C'est vs il/elle est: Saying it is

In French, to give opinions or state facts about things, it is can be expressed in two ways: either c'est or il est/elle est. 

It can be tricky to know when to use one or the other, so here's the way to do it!

1. c'est  in sentences it/he/she is + a/the/my... + [noun/name]

C'est une jolie robe.
It is a pretty dress.

Qu'est-ce que tu en penses ? - C'est un livre intéressant.
What do you think about it? - It's an interesting book.

C'est le fils de Martha.
He's Martha's son.

Qui est Sylvie ? - C'est ma sœur.
Who's Sylvie? - She's my sister.

C'est la robe que je porte au travail.
That's the dress that I wear at work.

If it/he/she is is followed by un/une/le/la... (any form of article / determinant) - it is a beautiful dress / she is a nice person - then you will use c'est.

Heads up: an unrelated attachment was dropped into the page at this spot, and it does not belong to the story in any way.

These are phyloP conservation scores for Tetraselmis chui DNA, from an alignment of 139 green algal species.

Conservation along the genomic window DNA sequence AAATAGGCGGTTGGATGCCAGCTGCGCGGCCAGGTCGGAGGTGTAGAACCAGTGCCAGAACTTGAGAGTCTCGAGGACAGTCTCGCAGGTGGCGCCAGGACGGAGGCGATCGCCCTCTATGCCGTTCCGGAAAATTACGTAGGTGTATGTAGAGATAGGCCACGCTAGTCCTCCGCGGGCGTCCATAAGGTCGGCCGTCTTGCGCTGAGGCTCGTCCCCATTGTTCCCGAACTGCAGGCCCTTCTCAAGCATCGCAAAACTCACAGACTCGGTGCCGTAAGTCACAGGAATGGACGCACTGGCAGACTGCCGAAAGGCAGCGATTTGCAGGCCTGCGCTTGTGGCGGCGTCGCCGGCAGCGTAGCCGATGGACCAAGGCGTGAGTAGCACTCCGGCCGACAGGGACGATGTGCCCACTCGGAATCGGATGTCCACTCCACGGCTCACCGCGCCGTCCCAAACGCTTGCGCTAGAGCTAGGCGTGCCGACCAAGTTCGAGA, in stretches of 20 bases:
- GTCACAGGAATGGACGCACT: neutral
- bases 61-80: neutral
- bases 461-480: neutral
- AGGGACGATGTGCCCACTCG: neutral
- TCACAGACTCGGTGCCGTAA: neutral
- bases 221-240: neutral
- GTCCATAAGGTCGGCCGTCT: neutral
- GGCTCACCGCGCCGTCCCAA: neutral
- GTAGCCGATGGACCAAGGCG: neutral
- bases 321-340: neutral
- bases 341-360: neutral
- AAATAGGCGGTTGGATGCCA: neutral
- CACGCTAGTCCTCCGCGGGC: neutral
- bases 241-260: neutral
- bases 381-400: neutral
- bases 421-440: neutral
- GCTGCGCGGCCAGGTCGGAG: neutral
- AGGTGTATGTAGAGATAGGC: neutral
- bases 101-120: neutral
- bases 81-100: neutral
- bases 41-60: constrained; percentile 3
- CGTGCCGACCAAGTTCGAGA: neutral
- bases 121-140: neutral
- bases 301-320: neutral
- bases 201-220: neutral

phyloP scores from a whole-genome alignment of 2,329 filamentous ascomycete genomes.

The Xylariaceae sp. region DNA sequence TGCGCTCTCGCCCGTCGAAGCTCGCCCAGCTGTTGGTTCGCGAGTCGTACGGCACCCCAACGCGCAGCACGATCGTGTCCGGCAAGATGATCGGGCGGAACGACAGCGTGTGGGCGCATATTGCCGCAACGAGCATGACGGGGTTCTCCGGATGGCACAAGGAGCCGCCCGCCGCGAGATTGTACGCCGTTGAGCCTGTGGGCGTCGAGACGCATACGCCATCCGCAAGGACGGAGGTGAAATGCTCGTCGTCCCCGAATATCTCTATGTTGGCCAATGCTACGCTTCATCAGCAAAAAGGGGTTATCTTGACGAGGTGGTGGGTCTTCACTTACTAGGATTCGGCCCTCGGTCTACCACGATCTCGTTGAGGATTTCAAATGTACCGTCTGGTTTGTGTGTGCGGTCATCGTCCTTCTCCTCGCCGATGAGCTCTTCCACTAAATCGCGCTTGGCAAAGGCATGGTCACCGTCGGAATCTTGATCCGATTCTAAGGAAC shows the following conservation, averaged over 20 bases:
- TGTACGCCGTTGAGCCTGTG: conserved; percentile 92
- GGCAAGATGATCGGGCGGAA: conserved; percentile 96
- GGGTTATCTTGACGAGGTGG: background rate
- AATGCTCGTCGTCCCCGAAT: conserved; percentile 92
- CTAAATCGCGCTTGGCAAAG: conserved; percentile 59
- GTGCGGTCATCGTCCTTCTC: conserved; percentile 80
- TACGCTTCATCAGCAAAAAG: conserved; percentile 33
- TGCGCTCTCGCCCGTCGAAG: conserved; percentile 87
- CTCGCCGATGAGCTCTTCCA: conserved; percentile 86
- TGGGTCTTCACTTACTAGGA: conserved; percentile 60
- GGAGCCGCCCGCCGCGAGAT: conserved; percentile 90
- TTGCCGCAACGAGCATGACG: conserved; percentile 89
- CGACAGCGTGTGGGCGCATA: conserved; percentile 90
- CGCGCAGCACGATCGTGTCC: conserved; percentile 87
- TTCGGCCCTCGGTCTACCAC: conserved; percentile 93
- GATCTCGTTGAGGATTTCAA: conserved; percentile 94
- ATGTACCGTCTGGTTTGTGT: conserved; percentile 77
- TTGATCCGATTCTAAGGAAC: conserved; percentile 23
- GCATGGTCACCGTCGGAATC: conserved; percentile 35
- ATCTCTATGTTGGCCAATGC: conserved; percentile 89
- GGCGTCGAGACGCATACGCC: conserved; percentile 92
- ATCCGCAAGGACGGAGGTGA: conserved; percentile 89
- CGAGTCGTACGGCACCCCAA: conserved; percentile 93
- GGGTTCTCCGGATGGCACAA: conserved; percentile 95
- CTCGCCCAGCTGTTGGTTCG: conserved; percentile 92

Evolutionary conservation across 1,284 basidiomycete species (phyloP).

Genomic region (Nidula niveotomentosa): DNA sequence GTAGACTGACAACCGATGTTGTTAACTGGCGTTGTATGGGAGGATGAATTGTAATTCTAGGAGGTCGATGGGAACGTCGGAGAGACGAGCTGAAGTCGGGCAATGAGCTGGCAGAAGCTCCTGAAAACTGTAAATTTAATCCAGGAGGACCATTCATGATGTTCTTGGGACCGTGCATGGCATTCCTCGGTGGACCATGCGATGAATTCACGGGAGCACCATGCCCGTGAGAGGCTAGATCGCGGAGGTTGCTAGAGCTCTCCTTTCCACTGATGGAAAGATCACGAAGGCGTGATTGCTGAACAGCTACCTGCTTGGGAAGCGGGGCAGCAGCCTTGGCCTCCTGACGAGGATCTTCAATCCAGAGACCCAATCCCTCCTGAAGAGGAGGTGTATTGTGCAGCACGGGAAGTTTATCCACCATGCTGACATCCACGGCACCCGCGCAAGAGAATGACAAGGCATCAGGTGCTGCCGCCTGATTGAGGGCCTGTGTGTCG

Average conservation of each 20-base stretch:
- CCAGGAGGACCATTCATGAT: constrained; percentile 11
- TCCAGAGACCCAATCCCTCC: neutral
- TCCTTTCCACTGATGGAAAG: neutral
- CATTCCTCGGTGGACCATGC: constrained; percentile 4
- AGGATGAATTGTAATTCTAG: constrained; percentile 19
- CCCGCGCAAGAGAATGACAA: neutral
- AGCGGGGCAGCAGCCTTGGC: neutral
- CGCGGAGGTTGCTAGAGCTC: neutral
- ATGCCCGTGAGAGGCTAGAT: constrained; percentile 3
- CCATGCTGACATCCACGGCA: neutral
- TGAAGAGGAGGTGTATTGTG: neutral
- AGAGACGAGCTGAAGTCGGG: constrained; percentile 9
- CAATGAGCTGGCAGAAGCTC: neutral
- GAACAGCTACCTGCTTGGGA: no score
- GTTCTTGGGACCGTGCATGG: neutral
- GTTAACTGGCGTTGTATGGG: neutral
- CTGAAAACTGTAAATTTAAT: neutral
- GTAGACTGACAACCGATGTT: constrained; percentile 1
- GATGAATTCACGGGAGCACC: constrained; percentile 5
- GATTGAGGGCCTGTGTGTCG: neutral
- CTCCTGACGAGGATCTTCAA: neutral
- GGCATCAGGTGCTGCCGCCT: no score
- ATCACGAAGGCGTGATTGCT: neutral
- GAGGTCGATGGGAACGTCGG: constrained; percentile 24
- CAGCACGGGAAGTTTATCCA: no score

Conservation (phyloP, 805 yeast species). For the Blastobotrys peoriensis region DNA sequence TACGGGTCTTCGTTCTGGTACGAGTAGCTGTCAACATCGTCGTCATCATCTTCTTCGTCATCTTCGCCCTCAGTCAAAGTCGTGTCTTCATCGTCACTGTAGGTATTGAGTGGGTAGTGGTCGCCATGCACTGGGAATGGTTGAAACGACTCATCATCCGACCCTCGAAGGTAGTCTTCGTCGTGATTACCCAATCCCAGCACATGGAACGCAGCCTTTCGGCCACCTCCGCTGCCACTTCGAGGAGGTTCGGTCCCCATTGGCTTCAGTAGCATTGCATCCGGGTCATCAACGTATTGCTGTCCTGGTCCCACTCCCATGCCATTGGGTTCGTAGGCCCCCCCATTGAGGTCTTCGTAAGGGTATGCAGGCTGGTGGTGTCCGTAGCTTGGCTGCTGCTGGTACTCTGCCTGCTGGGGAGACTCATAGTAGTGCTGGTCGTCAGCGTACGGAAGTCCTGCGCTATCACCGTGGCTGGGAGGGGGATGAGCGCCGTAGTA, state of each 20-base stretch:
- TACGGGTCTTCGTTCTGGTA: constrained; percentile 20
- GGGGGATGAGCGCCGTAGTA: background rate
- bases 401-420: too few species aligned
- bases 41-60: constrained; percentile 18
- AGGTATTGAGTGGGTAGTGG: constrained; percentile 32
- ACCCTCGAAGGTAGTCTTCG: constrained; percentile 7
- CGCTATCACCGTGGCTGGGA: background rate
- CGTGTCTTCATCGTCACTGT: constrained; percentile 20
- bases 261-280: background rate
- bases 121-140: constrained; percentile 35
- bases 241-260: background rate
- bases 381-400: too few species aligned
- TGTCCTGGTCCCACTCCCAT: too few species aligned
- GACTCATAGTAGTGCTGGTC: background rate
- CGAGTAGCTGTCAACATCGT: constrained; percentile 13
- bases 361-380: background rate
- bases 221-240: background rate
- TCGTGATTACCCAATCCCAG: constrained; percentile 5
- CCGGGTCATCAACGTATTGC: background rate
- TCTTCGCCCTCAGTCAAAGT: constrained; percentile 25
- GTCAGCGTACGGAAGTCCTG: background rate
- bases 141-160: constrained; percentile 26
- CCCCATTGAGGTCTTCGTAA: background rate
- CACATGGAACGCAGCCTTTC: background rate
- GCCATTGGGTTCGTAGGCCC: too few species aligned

2. Cases expressing opinions or simple statements (adjectives) about prementioned things, look at these rules:

a - c'est  for general, unspecific statements and opinions

Tu étudies la science ? - Oui, c'est passionnant !
Do you study science? - Yes, it's thrilling!

C'est vraiment magnifique ici!
It's really beautiful here!

Miam, c'est délicieux!
Yummy, it's delicious!

 

In those cases, we're expressing opinions or statements that refer to the thing generally: we're saying science in general is thrilling, or that something unspecified is great or delicious.
Therefore, here we use c'est to say it is.

 

b - il est/elle est  for statements and opinions related to specific things

Tu aimes mon pull ? -Oui, il est très beau.